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Inspired by a tweet linked to me by a friend and a Haskell implementation by her for the same problem, I decided to try my hand at approximating the value of π using everything in the Haskell standard library I could find for the job. Here’s what I came up with:

module Pi where

import Data.List (genericLength)
import Control.Arrow (Arrow, (<<<), (***), arr)
import System.Random (newStdGen, randoms)

type Point a = (a, a)

chunk2 :: [a] -> [(a, a)]
chunk2 []      = []
chunk2 [_]     = error "list of uneven length"
chunk2 (x:y:r) = (x, y) : chunk2 r

both :: Arrow arr => arr a b -> arr (a, a) (b, b)
both f = f *** f

unsplit :: Arrow arr => (a -> b -> c) -> arr (a, b) c
unsplit = arr . uncurry

randomFloats :: IO [Float]
randomFloats = randoms <$> newStdGen

randomPoints :: IO [Point Float]
randomPoints = chunk2 <$> randomFloats

isInUnitCircle :: (Floating a, Ord a) => Point a -> Bool
isInUnitCircle (x, y) = x' + y' < 0.25
  where x' = (x - 0.5) ** 2
        y' = (y - 0.5) ** 2

lengthRatio :: (Fractional c) => [b] -> [b] -> c
lengthRatio = curry (unsplit (/) <<< both genericLength)

approximatePi :: [Point Float] -> Float
approximatePi points = circleRatio * 4.0
  where circlePoints = filter isInUnitCircle points
        circleRatio = circlePoints `lengthRatio` points

main :: IO ()
main = do
  putStrLn "How many points do you want to generate to approximate π?"
  numPoints <- read <$> getLine
  points <- take numPoints <$> randomPoints
  print $ approximatePi points

I’m interested in a general review, but I’m especially curious about my use of arrows: is there a better way to write lengthRatio? Are anything like both and unsplit provided anywhere in the standard library? If not, do any packages help?

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About those arrows

I’m interested in a general review, but I’m especially curious about my use of arrows: is there a better way to write lengthRatio?

Compare the following two lines. Both do the same, but which one would you rather see if you need to change your code drunk in three months, with only 5% battery left?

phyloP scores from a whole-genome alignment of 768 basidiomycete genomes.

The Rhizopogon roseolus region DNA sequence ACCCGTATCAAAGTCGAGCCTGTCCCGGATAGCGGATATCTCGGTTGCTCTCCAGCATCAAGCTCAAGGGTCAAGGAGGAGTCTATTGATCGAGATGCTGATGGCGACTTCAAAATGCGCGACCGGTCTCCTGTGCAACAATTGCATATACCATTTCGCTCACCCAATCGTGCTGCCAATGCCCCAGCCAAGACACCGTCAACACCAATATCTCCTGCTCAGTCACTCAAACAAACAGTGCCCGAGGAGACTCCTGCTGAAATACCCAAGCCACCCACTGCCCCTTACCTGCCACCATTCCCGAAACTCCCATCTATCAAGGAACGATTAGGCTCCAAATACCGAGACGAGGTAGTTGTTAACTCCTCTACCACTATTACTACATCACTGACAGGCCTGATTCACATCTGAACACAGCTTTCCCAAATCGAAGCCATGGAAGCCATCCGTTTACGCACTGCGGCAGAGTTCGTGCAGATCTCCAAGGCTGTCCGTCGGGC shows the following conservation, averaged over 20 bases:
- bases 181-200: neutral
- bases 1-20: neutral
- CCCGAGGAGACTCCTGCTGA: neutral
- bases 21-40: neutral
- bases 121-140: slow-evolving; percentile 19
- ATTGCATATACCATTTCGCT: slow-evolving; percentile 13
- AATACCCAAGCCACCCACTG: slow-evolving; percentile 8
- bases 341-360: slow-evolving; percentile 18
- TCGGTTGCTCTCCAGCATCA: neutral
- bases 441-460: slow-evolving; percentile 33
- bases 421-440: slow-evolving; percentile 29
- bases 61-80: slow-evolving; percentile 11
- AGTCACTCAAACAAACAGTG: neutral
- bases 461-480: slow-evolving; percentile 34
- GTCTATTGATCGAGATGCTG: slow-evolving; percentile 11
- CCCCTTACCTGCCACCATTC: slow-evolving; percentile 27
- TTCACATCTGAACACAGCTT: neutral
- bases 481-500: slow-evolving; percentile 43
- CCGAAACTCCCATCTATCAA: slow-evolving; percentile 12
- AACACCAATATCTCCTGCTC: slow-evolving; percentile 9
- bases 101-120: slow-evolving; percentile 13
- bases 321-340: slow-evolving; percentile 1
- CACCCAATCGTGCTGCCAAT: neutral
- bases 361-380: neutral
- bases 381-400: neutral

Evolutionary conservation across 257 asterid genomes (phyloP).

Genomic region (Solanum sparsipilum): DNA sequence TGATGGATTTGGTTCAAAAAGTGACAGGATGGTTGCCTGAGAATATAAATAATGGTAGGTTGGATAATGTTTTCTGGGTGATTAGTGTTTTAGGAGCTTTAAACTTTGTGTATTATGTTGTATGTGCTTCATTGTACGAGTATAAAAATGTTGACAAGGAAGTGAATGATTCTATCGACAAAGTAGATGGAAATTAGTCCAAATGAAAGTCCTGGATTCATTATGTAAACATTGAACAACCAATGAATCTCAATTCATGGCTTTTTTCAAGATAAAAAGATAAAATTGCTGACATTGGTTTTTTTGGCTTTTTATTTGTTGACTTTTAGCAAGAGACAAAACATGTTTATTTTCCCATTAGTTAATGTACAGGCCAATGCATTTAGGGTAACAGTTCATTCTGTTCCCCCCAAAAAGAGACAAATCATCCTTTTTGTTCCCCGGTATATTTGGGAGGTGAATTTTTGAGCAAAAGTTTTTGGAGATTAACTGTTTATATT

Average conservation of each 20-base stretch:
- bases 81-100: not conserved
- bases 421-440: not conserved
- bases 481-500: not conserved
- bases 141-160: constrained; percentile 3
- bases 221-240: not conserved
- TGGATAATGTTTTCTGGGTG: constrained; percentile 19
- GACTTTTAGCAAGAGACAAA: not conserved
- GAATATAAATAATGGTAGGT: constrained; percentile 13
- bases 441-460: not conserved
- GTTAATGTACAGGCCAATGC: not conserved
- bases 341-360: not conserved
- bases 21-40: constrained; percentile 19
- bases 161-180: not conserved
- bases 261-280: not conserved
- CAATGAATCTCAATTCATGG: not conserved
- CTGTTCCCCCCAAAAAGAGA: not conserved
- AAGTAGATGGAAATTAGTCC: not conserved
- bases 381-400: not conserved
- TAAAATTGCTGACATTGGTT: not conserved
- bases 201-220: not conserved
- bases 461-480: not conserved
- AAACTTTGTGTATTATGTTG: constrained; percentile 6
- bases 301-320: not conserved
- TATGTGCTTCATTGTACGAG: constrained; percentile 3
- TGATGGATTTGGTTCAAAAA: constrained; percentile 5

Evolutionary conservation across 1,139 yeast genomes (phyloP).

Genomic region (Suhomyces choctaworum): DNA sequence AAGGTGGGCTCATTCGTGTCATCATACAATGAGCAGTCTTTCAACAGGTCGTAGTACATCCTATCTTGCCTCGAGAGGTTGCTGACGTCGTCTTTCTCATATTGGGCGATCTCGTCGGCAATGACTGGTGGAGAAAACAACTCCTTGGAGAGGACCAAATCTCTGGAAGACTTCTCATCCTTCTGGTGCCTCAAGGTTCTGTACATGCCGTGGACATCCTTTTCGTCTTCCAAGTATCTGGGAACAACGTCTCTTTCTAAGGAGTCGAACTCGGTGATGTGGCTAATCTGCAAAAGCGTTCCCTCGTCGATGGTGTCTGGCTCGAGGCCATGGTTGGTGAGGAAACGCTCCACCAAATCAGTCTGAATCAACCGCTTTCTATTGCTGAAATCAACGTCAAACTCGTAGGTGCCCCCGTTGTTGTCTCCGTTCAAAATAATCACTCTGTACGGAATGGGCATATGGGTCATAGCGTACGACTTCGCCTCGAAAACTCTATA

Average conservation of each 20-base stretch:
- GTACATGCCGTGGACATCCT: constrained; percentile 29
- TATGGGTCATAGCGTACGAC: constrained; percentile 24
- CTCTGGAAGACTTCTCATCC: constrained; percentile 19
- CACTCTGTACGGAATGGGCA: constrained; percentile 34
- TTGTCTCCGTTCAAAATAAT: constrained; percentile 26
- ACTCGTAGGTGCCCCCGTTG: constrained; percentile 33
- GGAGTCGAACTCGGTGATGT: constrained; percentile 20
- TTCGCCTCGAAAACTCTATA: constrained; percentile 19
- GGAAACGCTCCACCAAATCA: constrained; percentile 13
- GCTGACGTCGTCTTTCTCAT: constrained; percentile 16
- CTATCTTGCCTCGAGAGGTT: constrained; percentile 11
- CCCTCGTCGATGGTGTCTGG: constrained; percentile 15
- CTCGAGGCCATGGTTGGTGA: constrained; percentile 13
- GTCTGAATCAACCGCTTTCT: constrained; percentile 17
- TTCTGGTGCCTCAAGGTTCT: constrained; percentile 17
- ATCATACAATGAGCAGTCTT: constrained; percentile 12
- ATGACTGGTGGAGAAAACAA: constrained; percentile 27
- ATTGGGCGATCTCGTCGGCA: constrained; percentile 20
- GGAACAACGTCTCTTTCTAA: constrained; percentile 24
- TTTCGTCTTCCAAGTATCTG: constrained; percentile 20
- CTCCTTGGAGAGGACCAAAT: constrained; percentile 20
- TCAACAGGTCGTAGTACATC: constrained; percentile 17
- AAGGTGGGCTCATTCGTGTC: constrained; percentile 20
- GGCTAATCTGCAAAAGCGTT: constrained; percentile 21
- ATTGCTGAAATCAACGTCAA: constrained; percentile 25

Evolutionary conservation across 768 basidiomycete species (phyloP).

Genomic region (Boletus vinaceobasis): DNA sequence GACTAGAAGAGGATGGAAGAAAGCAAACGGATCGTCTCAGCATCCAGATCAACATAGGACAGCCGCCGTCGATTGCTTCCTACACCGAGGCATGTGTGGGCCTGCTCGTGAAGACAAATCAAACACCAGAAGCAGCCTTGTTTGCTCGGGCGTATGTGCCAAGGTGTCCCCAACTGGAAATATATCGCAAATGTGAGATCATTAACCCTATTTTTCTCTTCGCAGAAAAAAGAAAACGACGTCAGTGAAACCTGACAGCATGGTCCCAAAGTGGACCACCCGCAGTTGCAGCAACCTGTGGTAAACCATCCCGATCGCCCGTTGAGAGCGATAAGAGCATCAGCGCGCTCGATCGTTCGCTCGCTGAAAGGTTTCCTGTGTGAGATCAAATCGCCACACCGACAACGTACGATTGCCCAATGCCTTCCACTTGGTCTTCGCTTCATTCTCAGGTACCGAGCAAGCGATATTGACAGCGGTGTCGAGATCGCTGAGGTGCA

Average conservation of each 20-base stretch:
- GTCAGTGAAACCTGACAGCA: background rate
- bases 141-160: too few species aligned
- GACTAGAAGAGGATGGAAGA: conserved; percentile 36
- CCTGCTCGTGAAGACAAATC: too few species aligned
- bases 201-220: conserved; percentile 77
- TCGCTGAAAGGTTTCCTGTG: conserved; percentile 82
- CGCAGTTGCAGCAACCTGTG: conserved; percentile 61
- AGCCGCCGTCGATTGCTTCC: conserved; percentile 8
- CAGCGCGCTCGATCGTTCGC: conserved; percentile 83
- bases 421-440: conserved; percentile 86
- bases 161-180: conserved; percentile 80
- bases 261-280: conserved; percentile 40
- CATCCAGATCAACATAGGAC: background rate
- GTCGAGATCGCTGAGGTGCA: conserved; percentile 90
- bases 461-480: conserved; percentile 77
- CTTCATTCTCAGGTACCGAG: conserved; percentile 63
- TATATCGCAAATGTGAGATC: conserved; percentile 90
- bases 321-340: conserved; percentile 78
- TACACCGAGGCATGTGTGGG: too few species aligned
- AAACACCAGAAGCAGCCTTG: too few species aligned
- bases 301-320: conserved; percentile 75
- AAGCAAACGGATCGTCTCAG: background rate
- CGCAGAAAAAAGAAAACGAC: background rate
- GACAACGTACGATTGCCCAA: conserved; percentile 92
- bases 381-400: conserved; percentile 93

lengthRatio = curry (unsplit (/) <<< both genericLength)

lengthRatio xs ys = genericLength xs / genericLength ys

Also, which one has which type, and which one is more general?

Arrows are great if you want to abstract functions. But throughout your small script, you're still just working with (->), not any other instance of Arrow. For a small script like this, Arrow is too much. For example the pointwise definition above is actually a character shorter than the pointfree one. Sure, the pointfree one is clever, but it's also very beginner-unfriendly.

About randomness

randomPoints introduces a dependency between your point coordinates \$x\$ and \$y\$, since both draw from the same sequence. This usually leads to points on hyperplanes (see disadvantages of LCG and spectral test). Your friends variant doesn't have this immediate problem:

randomTuples :: Int -> IO [(Float, Float)]
randomTuples n = do
  seed1 <- newStdGen
  seed2 <- newStdGen
  let xs = randoms seed1 :: [Float] -- two different
      ys = randoms seed2 :: [Float] -- generators being used
  return $ take n $ zipWith (,) xs ys

However, since newStdGen is merely a split, it's more or less hiding the dependency at another place. Still, it's something to keep in mind, if you don't want to end up with something like this.

But how would you check this? Well, you would run tests, over and over. Here's the second design critique on randomPoints, it doesn't take a RandomGen. Truth be told, if I say that Arrow is too much for a small script, then

randomPoints :: RandomGen g => g -> [Point Float]

is too much either.

Also, if you know you're going to generate Points, a newtype Point a together with

instance Random a => Random (Point a) where 

is feasible and doesn't introduce a potential error via chunk2. Keep possible problems with Random in mind, though.

About names

The function isInUnitCircle lies. It's not testing whether the point \$(x,y)\$ lies in the circle with radius \$r = 1\$ with center in the origin, e.g. $$ \sqrt{x^2 + y^2} \le 1^2 \Leftrightarrow x^2 + y^2 \le 1 $$ but in the circle with diameter \$d = 2r = 1\$ with center in \$(0.5, 0.5)\$. In the following picture, the green region is where you generate your random values. In the left one, you see the regular unit circle, in the right one, you see the circle size you're actually testing (after shifting your values from the green square into the red one):

enter image description here

Therefore, you're not calculating the "usual" fourth of a circle, but instead a circle with a fourth of the original size (\$\pi(\frac{1}{2})^2 = \frac{\pi}{4}\$)). Luckily, it doesn't matter for the convergence.

A real test that checks whether a point is in the unit circle is tremendously easier:

isInUnitCircle :: (Num a, Ord a) => Point a -> Bool
isInUnitCircle (x, y) = x ^ 2 + y ^ 2 <= 1

About optimization